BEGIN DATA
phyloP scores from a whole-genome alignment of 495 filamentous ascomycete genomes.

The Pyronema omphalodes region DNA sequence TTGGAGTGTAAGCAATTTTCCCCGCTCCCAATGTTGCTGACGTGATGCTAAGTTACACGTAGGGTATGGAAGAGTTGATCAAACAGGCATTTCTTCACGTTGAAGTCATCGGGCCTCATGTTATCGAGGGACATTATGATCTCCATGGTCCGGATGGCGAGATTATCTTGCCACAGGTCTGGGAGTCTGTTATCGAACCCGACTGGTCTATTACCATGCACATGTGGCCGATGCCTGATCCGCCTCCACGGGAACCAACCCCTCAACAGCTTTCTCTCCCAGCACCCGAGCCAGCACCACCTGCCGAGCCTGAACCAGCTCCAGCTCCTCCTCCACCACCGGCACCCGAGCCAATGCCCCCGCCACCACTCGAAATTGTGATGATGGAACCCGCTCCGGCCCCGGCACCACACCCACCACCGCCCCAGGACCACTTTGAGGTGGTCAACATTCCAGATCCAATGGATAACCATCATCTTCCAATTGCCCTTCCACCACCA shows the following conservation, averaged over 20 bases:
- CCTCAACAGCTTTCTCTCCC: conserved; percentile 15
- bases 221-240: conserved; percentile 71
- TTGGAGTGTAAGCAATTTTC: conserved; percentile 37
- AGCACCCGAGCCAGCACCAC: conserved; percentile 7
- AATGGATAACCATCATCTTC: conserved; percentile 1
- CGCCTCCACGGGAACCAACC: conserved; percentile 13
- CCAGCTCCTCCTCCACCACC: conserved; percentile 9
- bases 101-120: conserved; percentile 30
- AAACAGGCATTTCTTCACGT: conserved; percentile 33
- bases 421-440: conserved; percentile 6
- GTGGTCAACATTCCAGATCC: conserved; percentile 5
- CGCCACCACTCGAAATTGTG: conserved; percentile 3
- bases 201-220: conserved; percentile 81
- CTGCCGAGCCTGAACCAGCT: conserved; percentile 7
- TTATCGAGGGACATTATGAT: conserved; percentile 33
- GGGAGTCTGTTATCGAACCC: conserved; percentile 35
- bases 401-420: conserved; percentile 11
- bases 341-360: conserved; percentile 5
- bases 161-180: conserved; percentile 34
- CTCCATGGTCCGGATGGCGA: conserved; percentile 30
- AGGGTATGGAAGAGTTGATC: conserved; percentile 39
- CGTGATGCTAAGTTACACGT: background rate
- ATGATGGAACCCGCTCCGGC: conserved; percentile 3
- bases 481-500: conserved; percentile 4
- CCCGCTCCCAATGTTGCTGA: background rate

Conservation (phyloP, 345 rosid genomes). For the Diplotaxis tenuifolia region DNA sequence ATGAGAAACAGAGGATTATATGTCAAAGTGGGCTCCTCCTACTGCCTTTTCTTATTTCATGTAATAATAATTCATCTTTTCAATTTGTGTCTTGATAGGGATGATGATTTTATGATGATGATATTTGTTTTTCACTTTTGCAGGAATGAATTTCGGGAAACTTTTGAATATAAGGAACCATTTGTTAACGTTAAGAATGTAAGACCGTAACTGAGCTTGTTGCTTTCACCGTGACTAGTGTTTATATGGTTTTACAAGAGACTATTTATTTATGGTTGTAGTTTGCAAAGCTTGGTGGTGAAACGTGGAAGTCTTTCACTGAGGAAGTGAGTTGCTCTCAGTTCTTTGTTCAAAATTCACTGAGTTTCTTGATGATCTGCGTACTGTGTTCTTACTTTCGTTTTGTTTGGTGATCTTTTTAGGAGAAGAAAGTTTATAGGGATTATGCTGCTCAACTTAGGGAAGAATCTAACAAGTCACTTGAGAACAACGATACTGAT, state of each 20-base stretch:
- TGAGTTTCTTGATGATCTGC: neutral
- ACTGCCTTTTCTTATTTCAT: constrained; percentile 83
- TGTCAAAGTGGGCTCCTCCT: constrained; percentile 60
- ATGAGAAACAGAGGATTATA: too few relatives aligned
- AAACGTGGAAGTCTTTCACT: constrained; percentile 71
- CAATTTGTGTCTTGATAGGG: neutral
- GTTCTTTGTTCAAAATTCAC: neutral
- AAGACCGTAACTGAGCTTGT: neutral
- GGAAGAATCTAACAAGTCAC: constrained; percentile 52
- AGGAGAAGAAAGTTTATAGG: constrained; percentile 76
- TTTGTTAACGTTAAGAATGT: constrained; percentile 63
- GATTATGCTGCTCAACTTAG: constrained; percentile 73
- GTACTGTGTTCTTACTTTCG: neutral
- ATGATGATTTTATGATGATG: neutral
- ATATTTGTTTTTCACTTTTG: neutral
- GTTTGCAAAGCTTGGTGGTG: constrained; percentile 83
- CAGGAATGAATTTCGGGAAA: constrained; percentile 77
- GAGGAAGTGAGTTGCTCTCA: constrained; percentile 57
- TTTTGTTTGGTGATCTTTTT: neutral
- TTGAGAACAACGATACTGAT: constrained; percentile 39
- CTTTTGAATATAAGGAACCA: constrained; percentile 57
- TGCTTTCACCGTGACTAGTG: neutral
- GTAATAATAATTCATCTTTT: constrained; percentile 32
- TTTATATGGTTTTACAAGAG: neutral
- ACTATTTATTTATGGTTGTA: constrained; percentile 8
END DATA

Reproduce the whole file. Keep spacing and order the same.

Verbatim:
phyloP scores from a whole-genome alignment of 495 filamentous ascomycete genomes.

The Pyronema omphalodes region DNA sequence TTGGAGTGTAAGCAATTTTCCCCGCTCCCAATGTTGCTGACGTGATGCTAAGTTACACGTAGGGTATGGAAGAGTTGATCAAACAGGCATTTCTTCACGTTGAAGTCATCGGGCCTCATGTTATCGAGGGACATTATGATCTCCATGGTCCGGATGGCGAGATTATCTTGCCACAGGTCTGGGAGTCTGTTATCGAACCCGACTGGTCTATTACCATGCACATGTGGCCGATGCCTGATCCGCCTCCACGGGAACCAACCCCTCAACAGCTTTCTCTCCCAGCACCCGAGCCAGCACCACCTGCCGAGCCTGAACCAGCTCCAGCTCCTCCTCCACCACCGGCACCCGAGCCAATGCCCCCGCCACCACTCGAAATTGTGATGATGGAACCCGCTCCGGCCCCGGCACCACACCCACCACCGCCCCAGGACCACTTTGAGGTGGTCAACATTCCAGATCCAATGGATAACCATCATCTTCCAATTGCCCTTCCACCACCA shows the following conservation, averaged over 20 bases:
- CCTCAACAGCTTTCTCTCCC: conserved; percentile 15
- bases 221-240: conserved; percentile 71
- TTGGAGTGTAAGCAATTTTC: conserved; percentile 37
- AGCACCCGAGCCAGCACCAC: conserved; percentile 7
- AATGGATAACCATCATCTTC: conserved; percentile 1
- CGCCTCCACGGGAACCAACC: conserved; percentile 13
- CCAGCTCCTCCTCCACCACC: conserved; percentile 9
- bases 101-120: conserved; percentile 30
- AAACAGGCATTTCTTCACGT: conserved; percentile 33
- bases 421-440: conserved; percentile 6
- GTGGTCAACATTCCAGATCC: conserved; percentile 5
- CGCCACCACTCGAAATTGTG: conserved; percentile 3
- bases 201-220: conserved; percentile 81
- CTGCCGAGCCTGAACCAGCT: conserved; percentile 7
- TTATCGAGGGACATTATGAT: conserved; percentile 33
- GGGAGTCTGTTATCGAACCC: conserved; percentile 35
- bases 401-420: conserved; percentile 11
- bases 341-360: conserved; percentile 5
- bases 161-180: conserved; percentile 34
- CTCCATGGTCCGGATGGCGA: conserved; percentile 30
- AGGGTATGGAAGAGTTGATC: conserved; percentile 39
- CGTGATGCTAAGTTACACGT: background rate
- ATGATGGAACCCGCTCCGGC: conserved; percentile 3
- bases 481-500: conserved; percentile 4
- CCCGCTCCCAATGTTGCTGA: background rate

Conservation (phyloP, 345 rosid genomes). For the Diplotaxis tenuifolia region DNA sequence ATGAGAAACAGAGGATTATATGTCAAAGTGGGCTCCTCCTACTGCCTTTTCTTATTTCATGTAATAATAATTCATCTTTTCAATTTGTGTCTTGATAGGGATGATGATTTTATGATGATGATATTTGTTTTTCACTTTTGCAGGAATGAATTTCGGGAAACTTTTGAATATAAGGAACCATTTGTTAACGTTAAGAATGTAAGACCGTAACTGAGCTTGTTGCTTTCACCGTGACTAGTGTTTATATGGTTTTACAAGAGACTATTTATTTATGGTTGTAGTTTGCAAAGCTTGGTGGTGAAACGTGGAAGTCTTTCACTGAGGAAGTGAGTTGCTCTCAGTTCTTTGTTCAAAATTCACTGAGTTTCTTGATGATCTGCGTACTGTGTTCTTACTTTCGTTTTGTTTGGTGATCTTTTTAGGAGAAGAAAGTTTATAGGGATTATGCTGCTCAACTTAGGGAAGAATCTAACAAGTCACTTGAGAACAACGATACTGAT, state of each 20-base stretch:
- TGAGTTTCTTGATGATCTGC: neutral
- ACTGCCTTTTCTTATTTCAT: constrained; percentile 83
- TGTCAAAGTGGGCTCCTCCT: constrained; percentile 60
- ATGAGAAACAGAGGATTATA: too few relatives aligned
- AAACGTGGAAGTCTTTCACT: constrained; percentile 71
- CAATTTGTGTCTTGATAGGG: neutral
- GTTCTTTGTTCAAAATTCAC: neutral
- AAGACCGTAACTGAGCTTGT: neutral
- GGAAGAATCTAACAAGTCAC: constrained; percentile 52
- AGGAGAAGAAAGTTTATAGG: constrained; percentile 76
- TTTGTTAACGTTAAGAATGT: constrained; percentile 63
- GATTATGCTGCTCAACTTAG: constrained; percentile 73
- GTACTGTGTTCTTACTTTCG: neutral
- ATGATGATTTTATGATGATG: neutral
- ATATTTGTTTTTCACTTTTG: neutral
- GTTTGCAAAGCTTGGTGGTG: constrained; percentile 83
- CAGGAATGAATTTCGGGAAA: constrained; percentile 77
- GAGGAAGTGAGTTGCTCTCA: constrained; percentile 57
- TTTTGTTTGGTGATCTTTTT: neutral
- TTGAGAACAACGATACTGAT: constrained; percentile 39
- CTTTTGAATATAAGGAACCA: constrained; percentile 57
- TGCTTTCACCGTGACTAGTG: neutral
- GTAATAATAATTCATCTTTT: constrained; percentile 32
- TTTATATGGTTTTACAAGAG: neutral
- ACTATTTATTTATGGTTGTA: constrained; percentile 8